Lou Grant (1977–1982)

TV Series  -   -  Drama
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After everyone on the "Mary Tyler Moore Show" got fired, Lou Grant went to Los Angeles and became city editor of the L.A. Tribune, owned by Mrs. Pynchon, with whom Lou often has loud but ... See full summary »

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Title: Lou Grant (1977–1982)

Lou Grant (1977–1982) on IMDb 7.1/10

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5   4   3   2   1  
1982   1981   1980   1979   1978   1977  
Won 3 Golden Globes. Another 24 wins & 72 nominations. See more awards »

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Cast

Complete series cast summary:
...
 Lou Grant (114 episodes, 1977-1982)
...
 Joe Rossi (114 episodes, 1977-1982)
...
 Charlie Hume (114 episodes, 1977-1982)
Jack Bannon ...
 Art Donovan (114 episodes, 1977-1982)
...
 Dennis "Animal" Price / ... (114 episodes, 1977-1982)
...
 Mrs. Pynchon (114 episodes, 1977-1982)
...
 Billie Newman (111 episodes, 1977-1982)
Allen Williams ...
 Adam Wilson (89 episodes, 1977-1982)
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Storyline

After everyone on the "Mary Tyler Moore Show" got fired, Lou Grant went to Los Angeles and became city editor of the L.A. Tribune, owned by Mrs. Pynchon, with whom Lou often has loud but sympathetic arguments. Lots of social causes and interpersonal relationships. Written by Ed Stephan <stephan@cc.wwu.edu>

Plot Summary | Add Synopsis

Genres:

Drama

Certificate:

TV-PG
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Details

Country:

Language:

Release Date:

20 September 1977 (USA)  »

Also Known As:

På första sidan  »

Company Credits

Production Co:

 »
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Technical Specs

Runtime:

(113 episodes) | (114 episodes)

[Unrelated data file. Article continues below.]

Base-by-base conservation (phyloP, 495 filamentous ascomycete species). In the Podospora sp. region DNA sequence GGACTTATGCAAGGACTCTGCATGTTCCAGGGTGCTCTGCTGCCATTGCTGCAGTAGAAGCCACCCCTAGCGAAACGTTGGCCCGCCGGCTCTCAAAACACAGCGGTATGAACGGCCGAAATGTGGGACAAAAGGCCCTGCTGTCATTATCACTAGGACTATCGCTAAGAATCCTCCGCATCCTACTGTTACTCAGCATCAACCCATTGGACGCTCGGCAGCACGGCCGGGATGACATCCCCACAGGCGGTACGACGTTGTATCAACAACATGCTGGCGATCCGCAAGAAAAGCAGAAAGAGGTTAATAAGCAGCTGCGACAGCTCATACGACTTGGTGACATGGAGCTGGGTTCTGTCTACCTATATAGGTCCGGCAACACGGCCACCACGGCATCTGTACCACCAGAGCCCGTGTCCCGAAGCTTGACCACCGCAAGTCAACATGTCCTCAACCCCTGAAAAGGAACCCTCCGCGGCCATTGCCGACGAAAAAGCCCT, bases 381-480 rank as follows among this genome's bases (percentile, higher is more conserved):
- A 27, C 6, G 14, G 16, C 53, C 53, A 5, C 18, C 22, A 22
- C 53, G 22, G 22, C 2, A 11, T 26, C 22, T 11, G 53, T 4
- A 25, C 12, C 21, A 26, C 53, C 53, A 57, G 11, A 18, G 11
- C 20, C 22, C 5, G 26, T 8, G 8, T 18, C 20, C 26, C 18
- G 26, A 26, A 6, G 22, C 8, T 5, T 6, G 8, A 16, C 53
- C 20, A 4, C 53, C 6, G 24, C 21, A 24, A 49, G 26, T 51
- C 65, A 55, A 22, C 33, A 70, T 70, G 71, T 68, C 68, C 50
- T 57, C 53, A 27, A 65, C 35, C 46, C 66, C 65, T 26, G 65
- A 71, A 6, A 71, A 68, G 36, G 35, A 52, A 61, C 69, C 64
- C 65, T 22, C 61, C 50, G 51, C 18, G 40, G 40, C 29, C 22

Sound Mix:

Aspect Ratio:

4:3
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Did You Know?

Trivia

Mrs. Pynchon, the widowed owner of the fictional Los Angeles Tribune, was based on Katherine Graham, the real widowed owner of the Washington Post, and on Dolly Schiff. See more »

Quotes

Billie Newman: I hate it when people tell me to calm down!
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User Reviews

 
shoehorned dialogue
2 December 2007 | by (United States) – See all my reviews

What do I mean, shoehorned dialogue? What I mean is this: it seems as though every issue-oriented episode (and there were a LOT of them) had someone spouting some obscure statistic as casually as they would say, "I'll take cream and two sugars in my coffee". The overly earnest dialogue was a harbinger of things to come--Quincy, ER, Designing Women all used the same technique to advance a largely left-wing agenda.

That being said, I really enjoyed Rossi and Billie's constant bickering. He never gave up (or had a clue). Ed Asner's portrayal was REALLY better in the MTM Show. The crustiness was just endearing, when he'd threaten to rearrange Ted Baxter's face. Here it was just pontificating. Sorry guys, just can't give the thumbs up to this one.


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